The Civil Society for Poverty Reduction (CSPR) has welcomed the upward revision of the minimum wage for domestic, general and shop workers.
CSPR Information Management and Communication Programme Officer Diana Ngula said the move to adjust the minimum wage is commendable.
Ms. Ngula said studies by the Central Statistical Office on the living conditions and monitoring survey of 2010 and by the Jesuit Centre for Theological Reflection reveal that an employee should earn at least K1 million to be able to meet the cost of basic food items for a family of six in an urban area.
The minimum wage in Zambia stood at about K250,000 for a long time until yesterday when government adjusted it upwards by about 100 per cent thereby allowing domestic workers to now earn over K500,000 per month while shop and general workers will now earn slightly over K1 million.
She said in a statement to ZANIS today that government should also increase and improve equity within the tax system by reducing the burden on formal employees to allow them to meet the new wage scales for their domestic workers.
“The current Pay As You Earn (PAYE) threshold that exempts formal workers earning K2 million and below from paying PAYE is equally commendable. Our concern nevertheless is the high percentages of the different PAYE tax bands that the majority of formal employees earning above 2 million kwacha incur,” she said.
Ms. Ngula however expressed worry that the upward adjustment of the minimum wage may not be followed by most formal workers due to the fact that their salaries are not proportionate with the prevailing economic indicators.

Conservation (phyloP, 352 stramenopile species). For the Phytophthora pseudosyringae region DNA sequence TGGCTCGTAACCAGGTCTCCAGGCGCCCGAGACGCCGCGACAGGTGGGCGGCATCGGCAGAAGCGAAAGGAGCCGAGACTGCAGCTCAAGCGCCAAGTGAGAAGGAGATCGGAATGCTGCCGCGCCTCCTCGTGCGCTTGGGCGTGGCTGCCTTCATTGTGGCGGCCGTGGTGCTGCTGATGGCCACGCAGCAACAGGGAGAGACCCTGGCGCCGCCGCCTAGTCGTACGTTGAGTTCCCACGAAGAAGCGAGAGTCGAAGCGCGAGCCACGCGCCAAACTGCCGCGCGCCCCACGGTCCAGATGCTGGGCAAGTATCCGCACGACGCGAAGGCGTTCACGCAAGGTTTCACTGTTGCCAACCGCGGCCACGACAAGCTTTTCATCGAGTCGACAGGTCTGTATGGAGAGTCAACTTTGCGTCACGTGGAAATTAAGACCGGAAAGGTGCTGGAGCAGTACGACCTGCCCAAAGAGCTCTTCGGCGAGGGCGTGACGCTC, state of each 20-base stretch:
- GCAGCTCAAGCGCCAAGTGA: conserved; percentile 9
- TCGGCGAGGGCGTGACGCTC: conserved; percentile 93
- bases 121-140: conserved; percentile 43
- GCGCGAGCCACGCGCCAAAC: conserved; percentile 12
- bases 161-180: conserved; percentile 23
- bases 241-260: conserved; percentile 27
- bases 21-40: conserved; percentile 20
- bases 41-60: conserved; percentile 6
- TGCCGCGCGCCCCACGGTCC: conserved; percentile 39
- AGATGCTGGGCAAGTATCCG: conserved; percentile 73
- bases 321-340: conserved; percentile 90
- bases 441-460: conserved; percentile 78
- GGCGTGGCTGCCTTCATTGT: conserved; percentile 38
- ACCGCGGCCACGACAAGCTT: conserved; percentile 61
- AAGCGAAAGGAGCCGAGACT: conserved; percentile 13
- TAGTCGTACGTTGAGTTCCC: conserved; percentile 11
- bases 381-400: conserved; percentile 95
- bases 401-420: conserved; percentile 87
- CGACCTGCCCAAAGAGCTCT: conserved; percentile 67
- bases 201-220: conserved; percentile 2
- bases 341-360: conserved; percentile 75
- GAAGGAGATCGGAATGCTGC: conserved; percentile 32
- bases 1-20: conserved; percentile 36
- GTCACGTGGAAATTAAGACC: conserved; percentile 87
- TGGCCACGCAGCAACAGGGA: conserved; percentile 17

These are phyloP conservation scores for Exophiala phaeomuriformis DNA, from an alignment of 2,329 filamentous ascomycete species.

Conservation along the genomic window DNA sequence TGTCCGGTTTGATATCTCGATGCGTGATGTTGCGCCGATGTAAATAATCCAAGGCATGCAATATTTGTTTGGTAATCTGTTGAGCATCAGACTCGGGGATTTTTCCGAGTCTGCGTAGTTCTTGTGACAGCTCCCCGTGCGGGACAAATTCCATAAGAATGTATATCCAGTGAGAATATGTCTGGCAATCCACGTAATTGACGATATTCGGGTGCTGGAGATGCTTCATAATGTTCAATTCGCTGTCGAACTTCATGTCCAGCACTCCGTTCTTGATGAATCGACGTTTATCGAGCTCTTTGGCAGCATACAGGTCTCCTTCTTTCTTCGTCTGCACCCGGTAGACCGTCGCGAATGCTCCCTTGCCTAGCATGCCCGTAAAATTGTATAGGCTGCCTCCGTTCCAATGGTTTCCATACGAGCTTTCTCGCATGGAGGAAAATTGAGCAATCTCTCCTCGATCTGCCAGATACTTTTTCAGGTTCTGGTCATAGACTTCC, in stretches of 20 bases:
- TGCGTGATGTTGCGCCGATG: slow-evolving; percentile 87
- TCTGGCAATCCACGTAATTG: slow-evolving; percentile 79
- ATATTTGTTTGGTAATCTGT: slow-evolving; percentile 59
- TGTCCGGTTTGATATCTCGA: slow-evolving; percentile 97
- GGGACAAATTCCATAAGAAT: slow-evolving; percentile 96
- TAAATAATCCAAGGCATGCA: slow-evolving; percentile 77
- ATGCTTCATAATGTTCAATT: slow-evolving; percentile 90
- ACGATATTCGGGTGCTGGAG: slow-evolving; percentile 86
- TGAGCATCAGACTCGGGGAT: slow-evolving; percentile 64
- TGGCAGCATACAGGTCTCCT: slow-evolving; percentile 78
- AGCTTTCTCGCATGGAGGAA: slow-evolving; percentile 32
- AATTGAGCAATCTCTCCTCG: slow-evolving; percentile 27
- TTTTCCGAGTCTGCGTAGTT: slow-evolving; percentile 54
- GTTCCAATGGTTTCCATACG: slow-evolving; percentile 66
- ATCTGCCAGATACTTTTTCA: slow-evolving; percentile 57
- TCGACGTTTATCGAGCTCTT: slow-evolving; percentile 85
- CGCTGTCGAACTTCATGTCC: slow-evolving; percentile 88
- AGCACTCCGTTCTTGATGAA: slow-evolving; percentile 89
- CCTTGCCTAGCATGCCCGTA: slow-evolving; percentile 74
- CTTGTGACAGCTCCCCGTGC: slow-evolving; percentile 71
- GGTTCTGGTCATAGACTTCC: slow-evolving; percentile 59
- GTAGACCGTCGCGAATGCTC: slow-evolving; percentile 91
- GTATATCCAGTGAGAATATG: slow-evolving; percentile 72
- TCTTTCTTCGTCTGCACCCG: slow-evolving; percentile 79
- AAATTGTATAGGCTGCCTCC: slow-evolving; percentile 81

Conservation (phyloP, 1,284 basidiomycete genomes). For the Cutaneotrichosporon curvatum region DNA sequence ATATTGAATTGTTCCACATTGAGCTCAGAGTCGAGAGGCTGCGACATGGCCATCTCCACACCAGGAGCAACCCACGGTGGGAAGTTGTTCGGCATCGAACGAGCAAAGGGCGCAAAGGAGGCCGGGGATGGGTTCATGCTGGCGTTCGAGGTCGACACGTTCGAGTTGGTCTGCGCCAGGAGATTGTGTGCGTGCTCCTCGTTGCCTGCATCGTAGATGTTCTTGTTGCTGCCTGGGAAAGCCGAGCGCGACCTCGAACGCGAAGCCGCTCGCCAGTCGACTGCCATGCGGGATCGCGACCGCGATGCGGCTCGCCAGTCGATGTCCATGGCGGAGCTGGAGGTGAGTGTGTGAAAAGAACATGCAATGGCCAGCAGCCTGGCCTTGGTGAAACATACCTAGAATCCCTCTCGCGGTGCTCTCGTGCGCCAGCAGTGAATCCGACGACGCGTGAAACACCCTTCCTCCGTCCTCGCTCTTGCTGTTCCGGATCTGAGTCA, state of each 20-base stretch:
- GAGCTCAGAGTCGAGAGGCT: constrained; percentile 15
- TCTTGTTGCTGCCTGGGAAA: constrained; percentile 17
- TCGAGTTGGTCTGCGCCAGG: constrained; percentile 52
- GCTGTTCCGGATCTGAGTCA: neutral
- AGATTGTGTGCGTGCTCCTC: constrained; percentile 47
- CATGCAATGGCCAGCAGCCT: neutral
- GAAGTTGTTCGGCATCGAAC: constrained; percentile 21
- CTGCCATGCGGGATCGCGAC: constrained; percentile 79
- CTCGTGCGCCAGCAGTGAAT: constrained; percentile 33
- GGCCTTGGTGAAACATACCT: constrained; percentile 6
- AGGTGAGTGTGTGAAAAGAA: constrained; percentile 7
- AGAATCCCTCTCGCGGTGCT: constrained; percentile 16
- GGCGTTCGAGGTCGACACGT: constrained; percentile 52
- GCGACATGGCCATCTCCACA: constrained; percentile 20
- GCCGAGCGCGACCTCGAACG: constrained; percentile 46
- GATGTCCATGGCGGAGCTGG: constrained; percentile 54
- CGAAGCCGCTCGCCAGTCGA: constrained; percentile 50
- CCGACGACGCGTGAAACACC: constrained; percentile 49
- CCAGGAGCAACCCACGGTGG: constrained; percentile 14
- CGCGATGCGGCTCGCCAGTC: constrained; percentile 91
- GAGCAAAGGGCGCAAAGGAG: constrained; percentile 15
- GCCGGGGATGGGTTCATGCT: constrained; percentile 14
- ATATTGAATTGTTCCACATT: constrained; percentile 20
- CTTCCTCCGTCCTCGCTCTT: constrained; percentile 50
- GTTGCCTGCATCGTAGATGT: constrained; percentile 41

She added that government should consider changes in the market economy especially that some people in formal employment are very poor and are living miserably.
She noted that despite being in formal employment, some workers’ salaries are not adequate to get essential commodities such as electricity, food, school fees, house rentals, and wages for their domestic workers.
Ms. Ngula has since proposed to government to consider reducing Tax Rates for the Current PAYE Income bands by five per cent for formal employees that are earning over K2 million.
She stressed that such a move would provide equitable relief for formal employees and encourage adequate incomes for accessing basic needs and services.
“We also propose to government to introduce a minimum tax free income threshold for small and medium scale entrepreneurs (SMEs) under turn over tax. The turnover tax law should therefore set a minimum income threshold when turnover tax becomes due on income,” she explained.
The current turnover tax laws demands that every entrepreneur earning K200 million and below per year should pay turnover tax of three per cent.
Ms. Ngula described the current turnover tax laws as very punitive because SMEs do not have a relief under turnover tax as those tax payers under PAYE who have an income tax free threshold currently at K24 million per year.
Meanwhile, the CSPR has called on government to show commitment in taxing other sectors of the economy especially those contributing highly to economic growth such as construction and mining.